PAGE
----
This New Experience Gives You “Access” to a Famed Prehistoric Cave in Marseille

A replica of the undersea Cosquer Cave—complete with recreations of the paintings that made it famous—is now open in the south of France.

This New Experience Gives You “Access” to a Famed Prehistoric Cave in Marseille

Located under the Marseille coastline, the Cosquer Cave was discovered in 1985 by diver Henri Cosquer. A replica, seen here, is now open in Marseille.

Photo by AP Photo/Daniel Cole

Some 120 feet below the sea, off the coast of Marseille, a prehistoric cave complete with Palaeolithic rock art was discovered by diver Henri Cosquer in 1985. Since then, the Cosquer Cave has been digitally mapped in a race to preserve what’s now a protected historic monument as rising tides threaten to inundate the cave. Currently, only 20 percent of the cave remains dry.

Accessible only by scuba diving, the cave remains off-limits to the general public—but thanks to a preservation and reconstruction project, a new 3D experience gives visitors a sense of the underwater wonder at Cosquer Méditerranée—now open on Marseille’s waterfront.

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Reproductions of cave drawings are featured in the replica of the Cosquer Cave, now open in Marseille.

Photo by AP Photo/Daniel Cole

Photo by AP Photo/Daniel Cole
Reproductions of cave drawings are featured in the replica of the Cosquer Cave, now open in Marseille.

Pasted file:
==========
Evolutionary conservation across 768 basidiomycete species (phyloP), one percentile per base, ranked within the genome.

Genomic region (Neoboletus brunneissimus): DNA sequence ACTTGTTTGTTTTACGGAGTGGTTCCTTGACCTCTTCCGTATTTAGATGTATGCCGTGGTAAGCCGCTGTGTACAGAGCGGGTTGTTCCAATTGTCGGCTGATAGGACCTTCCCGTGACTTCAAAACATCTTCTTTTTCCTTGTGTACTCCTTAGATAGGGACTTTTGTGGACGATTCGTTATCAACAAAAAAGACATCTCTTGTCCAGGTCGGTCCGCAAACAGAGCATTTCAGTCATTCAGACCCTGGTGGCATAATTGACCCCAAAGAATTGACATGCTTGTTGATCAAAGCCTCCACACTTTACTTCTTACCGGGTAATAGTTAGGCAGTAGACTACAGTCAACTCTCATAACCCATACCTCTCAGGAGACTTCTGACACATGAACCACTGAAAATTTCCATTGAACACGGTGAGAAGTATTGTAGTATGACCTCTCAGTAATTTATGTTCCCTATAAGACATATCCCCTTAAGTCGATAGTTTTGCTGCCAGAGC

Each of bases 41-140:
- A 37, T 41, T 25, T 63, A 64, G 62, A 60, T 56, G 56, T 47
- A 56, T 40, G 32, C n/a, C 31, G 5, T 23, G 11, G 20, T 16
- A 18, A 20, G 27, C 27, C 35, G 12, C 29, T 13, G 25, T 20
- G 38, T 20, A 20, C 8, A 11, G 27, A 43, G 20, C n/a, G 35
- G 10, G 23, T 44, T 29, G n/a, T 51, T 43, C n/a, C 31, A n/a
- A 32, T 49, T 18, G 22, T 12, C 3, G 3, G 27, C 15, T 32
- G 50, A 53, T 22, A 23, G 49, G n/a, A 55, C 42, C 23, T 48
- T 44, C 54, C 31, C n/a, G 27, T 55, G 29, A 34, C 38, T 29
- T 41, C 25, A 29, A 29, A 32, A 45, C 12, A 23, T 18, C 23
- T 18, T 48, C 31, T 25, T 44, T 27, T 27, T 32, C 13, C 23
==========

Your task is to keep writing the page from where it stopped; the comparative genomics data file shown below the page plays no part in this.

Years in the making, this replica exhibit offers the chance to discover the otherwise off-limits cave. The visual and audio “experience” spans three floors, starting with a re-creation of the diving school Cosquer ran in the 1980s. Then guests take an elevator down to the entrance of the replica cave and board pontoon boats that will take them through the nearly 19,000-square-foot space. During the boat ride, which takes 35 minutes, audio guides tell the story of the Homo sapiens who lived in the cave 30,000 years ago and created the prehistoric paintings of wildlife and negative handprints that made the cave internationally famous.

Afterwards, guests can also watch a previously unseen documentary about Cosquer’s discovery of the cave and explore the Galerie de la Méditerranée, an immersive exhibit on Palaeolithic rock art and people who created it.

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Journalists attend a preview tour before the opening of the replica of the Cosquer Cave.

Photo by AP Photo/Daniel Cole

Photo by AP Photo/Daniel Cole
Journalists attend a preview tour before the opening of the replica of the Cosquer Cave.

How to visit

The museum is located on the Marseille waterfront on the Robert Laffont Promenade, about a 10-minute walk from the Vieux Port or Joliette metro station.

It opened June 4 and will remain open through September 25, from 9 a.m. to 9 p.m.; September 26 to November 11, from 9:30 a.m. to 7:30 p.m.; and November 11 to March 31, from 10 a.m. to 6:30 p.m.

Tickets for adults ages 18 and over cost €16; children 10 to 17 cost €10; children 6 to 9 cost €5; and children under 6 years of age are free. For safety reasons, children under 3 are not allowed into the cave portion of the exhibit. Purchase tickets at grotte-cosquer.com.

The Associated Press contributed reporting to this article.

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Lyndsey Matthews is the senior commerce editor at AFAR who covers travel gear, packing advice, and points and loyalty.
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